My beloved footy team, the Sydney Swans, today lost the Grand Finals – the Super Bowl of Aussie Rules football.
They not only lost – they got smashed.
It was so bad that in the last quarter I started doing emails. Then I had a shower. Then I took the dog for a walk around the block, even though I don’t have a dog.
Nor do I have a block.
I simply couldn’t watch.
I love my team. Whether they win or lose. That’s probably the definition of a fan. For richer or poorer, in sickness and in health. Till death do us part.
Today they died.
My good friends Peter Landers and Julie (the famed Landers Express) are ardent Hawthorn supporters. The Hawks. They’re the team that won. They’re the team that embarrassed us. They’re the team that showed us how to play Grand Final footy.
Peter and Julie wear orange and brown underwear, I swear. They’re the Hawk’s colours. This morning they probably ate bird food for breakfast. They love their Hawks just like I love my Swans.
And I’m delighted for them that their team won. Because they played better footy, and were by far the best team out on the park today.
Was I disappointed? Was I shattered?
No, not really. I was disappointed it wasn’t more of a contest. I’d have enjoyed a closer match. But it wasn’t to be. This generation of Hawthorn players, with their coach, are heading into legendary territory. Today was a back-to-back flag win. That happens rarely.
Fact is, my team gave me so much pleasure this season. The characters, the ups and downs, the grace and doggedness under pressure at times. I watch sport because of the Shakespearean nature of it.
It’s all about the people, the personalities, the ambitions, the failings, the strength of will, the grit. As with anything, the more you invest in a team, the more you get out of it.
I’ve got a lot out of the Swannies over the years.
At this point in my life, I’m trying to divest myself of outcomes. The enjoyment comes from watching the game, not from winning or losing.
It’s not taking the fun and enjoyment out of the game – on the contrary, when your team loses, why should you be upset? You should be happy for the fans of the other team.
Similarly when your team wins, it’s ungracious to gush and carry on. Where does that get you? Success and failure come and go in sport, as in life. Often times failure is fundamental to future success. The biggest lessons are forged out of failure, or rejection.
I was watching the #goswans Twitter feeds today, and some of the comments from the Hawk supporters, and the Swans supporters too, were pretty foul. Where does that get you? It might make you feel good momentarily, but that kind of unsympathetic energy only comes back at you at some later stage.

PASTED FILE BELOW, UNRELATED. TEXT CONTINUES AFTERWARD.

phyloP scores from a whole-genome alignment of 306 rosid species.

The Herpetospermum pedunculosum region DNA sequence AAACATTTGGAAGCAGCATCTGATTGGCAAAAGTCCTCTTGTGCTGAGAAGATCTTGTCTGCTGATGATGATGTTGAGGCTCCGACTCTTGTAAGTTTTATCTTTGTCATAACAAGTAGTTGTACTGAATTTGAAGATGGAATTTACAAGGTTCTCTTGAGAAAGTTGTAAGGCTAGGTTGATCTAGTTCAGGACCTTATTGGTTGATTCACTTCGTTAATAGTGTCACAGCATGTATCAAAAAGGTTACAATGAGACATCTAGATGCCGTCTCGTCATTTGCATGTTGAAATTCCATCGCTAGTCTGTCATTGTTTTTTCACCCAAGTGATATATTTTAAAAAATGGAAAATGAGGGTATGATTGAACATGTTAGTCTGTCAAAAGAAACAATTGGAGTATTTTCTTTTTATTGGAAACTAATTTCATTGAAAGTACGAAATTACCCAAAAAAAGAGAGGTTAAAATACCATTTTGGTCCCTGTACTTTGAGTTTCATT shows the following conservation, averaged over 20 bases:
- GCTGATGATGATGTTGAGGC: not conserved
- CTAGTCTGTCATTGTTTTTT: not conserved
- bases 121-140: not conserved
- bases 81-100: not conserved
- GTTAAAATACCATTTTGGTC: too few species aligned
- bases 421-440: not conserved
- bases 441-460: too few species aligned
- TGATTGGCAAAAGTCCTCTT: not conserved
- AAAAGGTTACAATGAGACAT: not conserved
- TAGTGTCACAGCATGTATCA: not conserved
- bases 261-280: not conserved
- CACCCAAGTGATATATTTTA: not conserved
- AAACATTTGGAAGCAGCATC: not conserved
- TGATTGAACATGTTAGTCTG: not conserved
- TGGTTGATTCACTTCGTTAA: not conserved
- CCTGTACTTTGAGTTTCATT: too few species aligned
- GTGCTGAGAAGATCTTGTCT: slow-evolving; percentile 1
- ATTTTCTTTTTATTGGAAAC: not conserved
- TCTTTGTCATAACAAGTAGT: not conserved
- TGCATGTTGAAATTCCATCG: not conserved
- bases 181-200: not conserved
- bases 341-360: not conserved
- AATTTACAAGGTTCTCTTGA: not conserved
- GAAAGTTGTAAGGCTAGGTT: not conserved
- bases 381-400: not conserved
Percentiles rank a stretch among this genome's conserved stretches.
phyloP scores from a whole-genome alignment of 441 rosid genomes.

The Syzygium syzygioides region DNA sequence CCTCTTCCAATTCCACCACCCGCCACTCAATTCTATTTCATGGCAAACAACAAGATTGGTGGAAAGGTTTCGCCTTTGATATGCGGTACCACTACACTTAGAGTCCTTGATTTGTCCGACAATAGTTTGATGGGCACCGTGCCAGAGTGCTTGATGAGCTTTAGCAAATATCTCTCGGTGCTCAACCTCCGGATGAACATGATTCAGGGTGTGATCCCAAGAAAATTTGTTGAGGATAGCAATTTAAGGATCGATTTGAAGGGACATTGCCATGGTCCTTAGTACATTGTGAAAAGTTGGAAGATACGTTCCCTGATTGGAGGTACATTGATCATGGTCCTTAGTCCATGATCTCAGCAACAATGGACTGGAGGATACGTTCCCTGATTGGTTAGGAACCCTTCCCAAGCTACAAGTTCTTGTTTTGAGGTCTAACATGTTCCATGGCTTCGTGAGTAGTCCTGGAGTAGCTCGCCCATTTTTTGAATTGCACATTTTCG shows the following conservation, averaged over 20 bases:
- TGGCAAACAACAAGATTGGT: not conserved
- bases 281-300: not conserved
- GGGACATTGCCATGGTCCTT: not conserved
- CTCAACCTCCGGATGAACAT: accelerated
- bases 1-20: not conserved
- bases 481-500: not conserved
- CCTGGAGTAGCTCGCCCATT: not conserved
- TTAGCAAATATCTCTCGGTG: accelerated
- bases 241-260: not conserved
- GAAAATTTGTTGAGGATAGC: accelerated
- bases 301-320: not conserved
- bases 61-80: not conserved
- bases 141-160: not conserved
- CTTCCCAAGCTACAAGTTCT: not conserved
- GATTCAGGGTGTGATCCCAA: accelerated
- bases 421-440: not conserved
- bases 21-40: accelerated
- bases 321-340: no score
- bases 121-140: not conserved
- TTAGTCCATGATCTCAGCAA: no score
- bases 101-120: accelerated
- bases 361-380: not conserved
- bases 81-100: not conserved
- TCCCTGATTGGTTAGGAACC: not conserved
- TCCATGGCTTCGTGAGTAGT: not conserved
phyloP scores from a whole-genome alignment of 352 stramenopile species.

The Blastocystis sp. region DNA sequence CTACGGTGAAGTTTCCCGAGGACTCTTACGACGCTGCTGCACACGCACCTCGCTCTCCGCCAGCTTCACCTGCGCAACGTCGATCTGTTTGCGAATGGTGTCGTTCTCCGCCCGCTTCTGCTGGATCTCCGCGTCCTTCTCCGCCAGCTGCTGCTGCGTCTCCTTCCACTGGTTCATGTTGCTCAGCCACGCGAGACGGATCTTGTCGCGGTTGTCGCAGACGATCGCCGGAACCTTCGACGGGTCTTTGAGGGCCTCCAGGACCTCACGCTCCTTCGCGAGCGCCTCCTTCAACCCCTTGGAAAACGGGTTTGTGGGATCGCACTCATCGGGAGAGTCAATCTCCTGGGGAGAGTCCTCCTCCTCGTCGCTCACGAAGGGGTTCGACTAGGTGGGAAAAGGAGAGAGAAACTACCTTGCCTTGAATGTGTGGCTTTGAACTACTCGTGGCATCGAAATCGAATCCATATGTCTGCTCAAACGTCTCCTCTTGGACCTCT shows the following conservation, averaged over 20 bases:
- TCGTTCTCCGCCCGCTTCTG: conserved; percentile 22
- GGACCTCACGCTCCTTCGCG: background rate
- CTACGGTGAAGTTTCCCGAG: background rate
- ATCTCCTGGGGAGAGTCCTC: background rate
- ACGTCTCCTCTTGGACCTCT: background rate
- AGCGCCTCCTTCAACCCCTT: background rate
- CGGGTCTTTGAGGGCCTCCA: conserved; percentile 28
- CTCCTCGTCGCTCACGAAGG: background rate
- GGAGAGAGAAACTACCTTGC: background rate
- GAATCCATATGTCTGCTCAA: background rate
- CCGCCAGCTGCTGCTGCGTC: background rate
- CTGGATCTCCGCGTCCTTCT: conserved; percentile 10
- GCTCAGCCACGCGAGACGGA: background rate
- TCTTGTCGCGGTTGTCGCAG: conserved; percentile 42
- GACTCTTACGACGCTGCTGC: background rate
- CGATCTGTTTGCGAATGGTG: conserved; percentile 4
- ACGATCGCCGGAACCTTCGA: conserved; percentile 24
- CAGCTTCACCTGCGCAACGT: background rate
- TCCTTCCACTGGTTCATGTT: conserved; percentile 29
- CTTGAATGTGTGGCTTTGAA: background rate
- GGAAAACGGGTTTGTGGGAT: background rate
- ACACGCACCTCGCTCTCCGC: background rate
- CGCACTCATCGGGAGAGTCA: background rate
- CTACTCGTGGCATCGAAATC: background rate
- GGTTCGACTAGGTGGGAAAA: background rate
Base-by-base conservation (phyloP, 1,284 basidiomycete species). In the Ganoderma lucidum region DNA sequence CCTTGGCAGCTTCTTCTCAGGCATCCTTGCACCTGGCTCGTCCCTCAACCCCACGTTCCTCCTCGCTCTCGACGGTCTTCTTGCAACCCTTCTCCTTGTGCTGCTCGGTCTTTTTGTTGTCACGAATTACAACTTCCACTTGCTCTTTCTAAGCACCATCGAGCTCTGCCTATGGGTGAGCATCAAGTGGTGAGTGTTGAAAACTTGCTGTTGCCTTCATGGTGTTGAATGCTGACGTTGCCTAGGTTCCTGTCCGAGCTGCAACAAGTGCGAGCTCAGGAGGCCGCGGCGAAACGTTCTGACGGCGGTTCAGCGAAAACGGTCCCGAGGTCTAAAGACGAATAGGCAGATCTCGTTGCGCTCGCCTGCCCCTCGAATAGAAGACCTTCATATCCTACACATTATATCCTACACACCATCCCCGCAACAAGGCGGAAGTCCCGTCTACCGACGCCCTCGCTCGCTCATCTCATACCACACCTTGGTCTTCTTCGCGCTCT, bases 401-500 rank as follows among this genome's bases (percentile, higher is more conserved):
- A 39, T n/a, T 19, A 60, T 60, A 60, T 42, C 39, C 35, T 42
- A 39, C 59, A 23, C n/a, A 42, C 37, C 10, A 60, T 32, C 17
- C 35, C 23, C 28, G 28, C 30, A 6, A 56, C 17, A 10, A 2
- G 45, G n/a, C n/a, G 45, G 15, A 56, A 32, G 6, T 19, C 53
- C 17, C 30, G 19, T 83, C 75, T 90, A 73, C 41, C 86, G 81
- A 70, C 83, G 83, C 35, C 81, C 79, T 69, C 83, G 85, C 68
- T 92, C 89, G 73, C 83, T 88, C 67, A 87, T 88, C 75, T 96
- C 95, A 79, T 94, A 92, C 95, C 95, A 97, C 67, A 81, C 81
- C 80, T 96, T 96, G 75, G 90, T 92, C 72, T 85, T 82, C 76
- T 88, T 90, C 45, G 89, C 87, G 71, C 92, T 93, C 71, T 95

Some people – some fans – get very angry. They get angry at their team for losing – for letting them down. And they get angry at the other team for winning. And sometimes they get angry at the referee for what they believe are bad decisions, which might have contributed to their team’s loss.
The pinnacle of this is the rioting and violence we sometimes see in Europe at football games – where the fans are often penned in like animals with wire grills around them and rows of police with tear gas weapons, to stop them attacking the fans from the other side.
Often these violent fans are mired in social problems at home or in the workplace. Many are unemployed, depressed, they have low self-esteem etc. And they identify so strongly with their team that when they lose, it’s a personal slight. A denigration of how they see themselves. And the anger that’s been festering at home or at work explodes viciously at the stadium.
Fact is there’s no such thing as winning or losing. Not on an esoteric level. In politics I used to get so het up about particular parties and politicians – and now I realise they’re all pretty much the same. The shading is a bit different, that’s all.
What did The Who say?
Meet the new boss… same as the old boss.
That pretty much sums it up for me.
I’m delighted for the Hawthorn supporters that their team won so convincingly. I’m happy for the Landers Express, because now Peter has something to rib me about for the next twelve months – until next year’s Grand Final when my tranquil and elegant Swannies will turn those predatory carrion eating Hawks into a bunch of yukky colored feather dusters…